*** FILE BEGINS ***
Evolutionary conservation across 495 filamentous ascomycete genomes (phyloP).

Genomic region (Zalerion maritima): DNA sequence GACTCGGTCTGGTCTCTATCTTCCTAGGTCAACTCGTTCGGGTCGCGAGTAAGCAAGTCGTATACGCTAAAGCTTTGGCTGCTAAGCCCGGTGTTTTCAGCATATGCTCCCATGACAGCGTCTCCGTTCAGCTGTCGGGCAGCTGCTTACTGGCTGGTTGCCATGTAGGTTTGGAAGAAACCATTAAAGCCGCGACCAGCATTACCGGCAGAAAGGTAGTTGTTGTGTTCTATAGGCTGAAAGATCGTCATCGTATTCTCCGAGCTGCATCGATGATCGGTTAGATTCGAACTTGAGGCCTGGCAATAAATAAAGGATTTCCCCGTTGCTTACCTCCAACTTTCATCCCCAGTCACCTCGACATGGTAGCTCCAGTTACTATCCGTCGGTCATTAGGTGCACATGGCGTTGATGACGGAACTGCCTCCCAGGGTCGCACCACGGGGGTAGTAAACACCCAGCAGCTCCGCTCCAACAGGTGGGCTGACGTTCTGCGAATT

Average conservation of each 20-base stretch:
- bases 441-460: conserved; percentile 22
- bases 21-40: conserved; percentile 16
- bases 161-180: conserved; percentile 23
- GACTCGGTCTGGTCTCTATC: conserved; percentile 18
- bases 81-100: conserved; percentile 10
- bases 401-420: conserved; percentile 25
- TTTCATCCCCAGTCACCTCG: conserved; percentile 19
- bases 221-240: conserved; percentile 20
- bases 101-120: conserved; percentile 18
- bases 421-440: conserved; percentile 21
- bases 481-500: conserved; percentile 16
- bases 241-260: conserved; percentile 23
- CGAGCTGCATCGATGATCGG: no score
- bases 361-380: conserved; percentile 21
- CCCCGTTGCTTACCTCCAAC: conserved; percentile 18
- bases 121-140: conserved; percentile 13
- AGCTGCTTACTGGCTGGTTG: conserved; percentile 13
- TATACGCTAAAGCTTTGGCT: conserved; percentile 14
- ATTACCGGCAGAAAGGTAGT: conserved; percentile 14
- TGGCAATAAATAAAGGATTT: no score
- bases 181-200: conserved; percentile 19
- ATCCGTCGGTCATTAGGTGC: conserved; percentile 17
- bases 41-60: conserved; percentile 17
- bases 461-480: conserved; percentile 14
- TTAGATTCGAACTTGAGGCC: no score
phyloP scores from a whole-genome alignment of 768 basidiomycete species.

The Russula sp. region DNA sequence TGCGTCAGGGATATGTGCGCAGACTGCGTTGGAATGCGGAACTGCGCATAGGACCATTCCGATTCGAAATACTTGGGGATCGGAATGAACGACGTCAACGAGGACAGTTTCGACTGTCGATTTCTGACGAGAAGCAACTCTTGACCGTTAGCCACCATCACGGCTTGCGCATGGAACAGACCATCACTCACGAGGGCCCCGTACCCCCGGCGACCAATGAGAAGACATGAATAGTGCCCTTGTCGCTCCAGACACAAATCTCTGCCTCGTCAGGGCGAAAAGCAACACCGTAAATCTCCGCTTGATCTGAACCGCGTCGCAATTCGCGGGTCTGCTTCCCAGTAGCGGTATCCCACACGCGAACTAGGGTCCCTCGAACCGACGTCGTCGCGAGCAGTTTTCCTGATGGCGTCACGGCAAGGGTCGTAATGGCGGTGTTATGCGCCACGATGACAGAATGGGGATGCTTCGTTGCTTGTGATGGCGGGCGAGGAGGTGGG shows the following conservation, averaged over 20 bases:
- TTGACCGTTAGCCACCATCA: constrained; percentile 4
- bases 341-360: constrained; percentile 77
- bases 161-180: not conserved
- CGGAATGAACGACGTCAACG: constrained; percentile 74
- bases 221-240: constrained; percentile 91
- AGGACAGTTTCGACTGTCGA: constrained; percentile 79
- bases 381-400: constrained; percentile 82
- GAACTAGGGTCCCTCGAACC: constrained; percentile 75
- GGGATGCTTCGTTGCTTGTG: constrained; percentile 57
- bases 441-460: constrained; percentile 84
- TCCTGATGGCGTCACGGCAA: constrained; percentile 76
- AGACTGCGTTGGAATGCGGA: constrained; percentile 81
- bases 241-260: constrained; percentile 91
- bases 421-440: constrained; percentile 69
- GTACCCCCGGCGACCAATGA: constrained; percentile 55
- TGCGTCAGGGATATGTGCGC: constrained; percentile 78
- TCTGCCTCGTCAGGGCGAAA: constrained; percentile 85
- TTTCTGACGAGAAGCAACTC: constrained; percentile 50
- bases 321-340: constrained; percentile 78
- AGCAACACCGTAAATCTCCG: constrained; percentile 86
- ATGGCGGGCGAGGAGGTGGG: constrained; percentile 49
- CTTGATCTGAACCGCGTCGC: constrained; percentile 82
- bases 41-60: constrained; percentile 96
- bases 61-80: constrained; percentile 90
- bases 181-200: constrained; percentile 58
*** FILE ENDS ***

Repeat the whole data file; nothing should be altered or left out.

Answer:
Evolutionary conservation across 495 filamentous ascomycete genomes (phyloP).

Genomic region (Zalerion maritima): DNA sequence GACTCGGTCTGGTCTCTATCTTCCTAGGTCAACTCGTTCGGGTCGCGAGTAAGCAAGTCGTATACGCTAAAGCTTTGGCTGCTAAGCCCGGTGTTTTCAGCATATGCTCCCATGACAGCGTCTCCGTTCAGCTGTCGGGCAGCTGCTTACTGGCTGGTTGCCATGTAGGTTTGGAAGAAACCATTAAAGCCGCGACCAGCATTACCGGCAGAAAGGTAGTTGTTGTGTTCTATAGGCTGAAAGATCGTCATCGTATTCTCCGAGCTGCATCGATGATCGGTTAGATTCGAACTTGAGGCCTGGCAATAAATAAAGGATTTCCCCGTTGCTTACCTCCAACTTTCATCCCCAGTCACCTCGACATGGTAGCTCCAGTTACTATCCGTCGGTCATTAGGTGCACATGGCGTTGATGACGGAACTGCCTCCCAGGGTCGCACCACGGGGGTAGTAAACACCCAGCAGCTCCGCTCCAACAGGTGGGCTGACGTTCTGCGAATT

Average conservation of each 20-base stretch:
- bases 441-460: conserved; percentile 22
- bases 21-40: conserved; percentile 16
- bases 161-180: conserved; percentile 23
- GACTCGGTCTGGTCTCTATC: conserved; percentile 18
- bases 81-100: conserved; percentile 10
- bases 401-420: conserved; percentile 25
- TTTCATCCCCAGTCACCTCG: conserved; percentile 19
- bases 221-240: conserved; percentile 20
- bases 101-120: conserved; percentile 18
- bases 421-440: conserved; percentile 21
- bases 481-500: conserved; percentile 16
- bases 241-260: conserved; percentile 23
- CGAGCTGCATCGATGATCGG: no score
- bases 361-380: conserved; percentile 21
- CCCCGTTGCTTACCTCCAAC: conserved; percentile 18
- bases 121-140: conserved; percentile 13
- AGCTGCTTACTGGCTGGTTG: conserved; percentile 13
- TATACGCTAAAGCTTTGGCT: conserved; percentile 14
- ATTACCGGCAGAAAGGTAGT: conserved; percentile 14
- TGGCAATAAATAAAGGATTT: no score
- bases 181-200: conserved; percentile 19
- ATCCGTCGGTCATTAGGTGC: conserved; percentile 17
- bases 41-60: conserved; percentile 17
- bases 461-480: conserved; percentile 14
- TTAGATTCGAACTTGAGGCC: no score
phyloP scores from a whole-genome alignment of 768 basidiomycete species.

The Russula sp. region DNA sequence TGCGTCAGGGATATGTGCGCAGACTGCGTTGGAATGCGGAACTGCGCATAGGACCATTCCGATTCGAAATACTTGGGGATCGGAATGAACGACGTCAACGAGGACAGTTTCGACTGTCGATTTCTGACGAGAAGCAACTCTTGACCGTTAGCCACCATCACGGCTTGCGCATGGAACAGACCATCACTCACGAGGGCCCCGTACCCCCGGCGACCAATGAGAAGACATGAATAGTGCCCTTGTCGCTCCAGACACAAATCTCTGCCTCGTCAGGGCGAAAAGCAACACCGTAAATCTCCGCTTGATCTGAACCGCGTCGCAATTCGCGGGTCTGCTTCCCAGTAGCGGTATCCCACACGCGAACTAGGGTCCCTCGAACCGACGTCGTCGCGAGCAGTTTTCCTGATGGCGTCACGGCAAGGGTCGTAATGGCGGTGTTATGCGCCACGATGACAGAATGGGGATGCTTCGTTGCTTGTGATGGCGGGCGAGGAGGTGGG shows the following conservation, averaged over 20 bases:
- TTGACCGTTAGCCACCATCA: constrained; percentile 4
- bases 341-360: constrained; percentile 77
- bases 161-180: not conserved
- CGGAATGAACGACGTCAACG: constrained; percentile 74
- bases 221-240: constrained; percentile 91
- AGGACAGTTTCGACTGTCGA: constrained; percentile 79
- bases 381-400: constrained; percentile 82
- GAACTAGGGTCCCTCGAACC: constrained; percentile 75
- GGGATGCTTCGTTGCTTGTG: constrained; percentile 57
- bases 441-460: constrained; percentile 84
- TCCTGATGGCGTCACGGCAA: constrained; percentile 76
- AGACTGCGTTGGAATGCGGA: constrained; percentile 81
- bases 241-260: constrained; percentile 91
- bases 421-440: constrained; percentile 69
- GTACCCCCGGCGACCAATGA: constrained; percentile 55
- TGCGTCAGGGATATGTGCGC: constrained; percentile 78
- TCTGCCTCGTCAGGGCGAAA: constrained; percentile 85
- TTTCTGACGAGAAGCAACTC: constrained; percentile 50
- bases 321-340: constrained; percentile 78
- AGCAACACCGTAAATCTCCG: constrained; percentile 86
- ATGGCGGGCGAGGAGGTGGG: constrained; percentile 49
- CTTGATCTGAACCGCGTCGC: constrained; percentile 82
- bases 41-60: constrained; percentile 96
- bases 61-80: constrained; percentile 90
- bases 181-200: constrained; percentile 58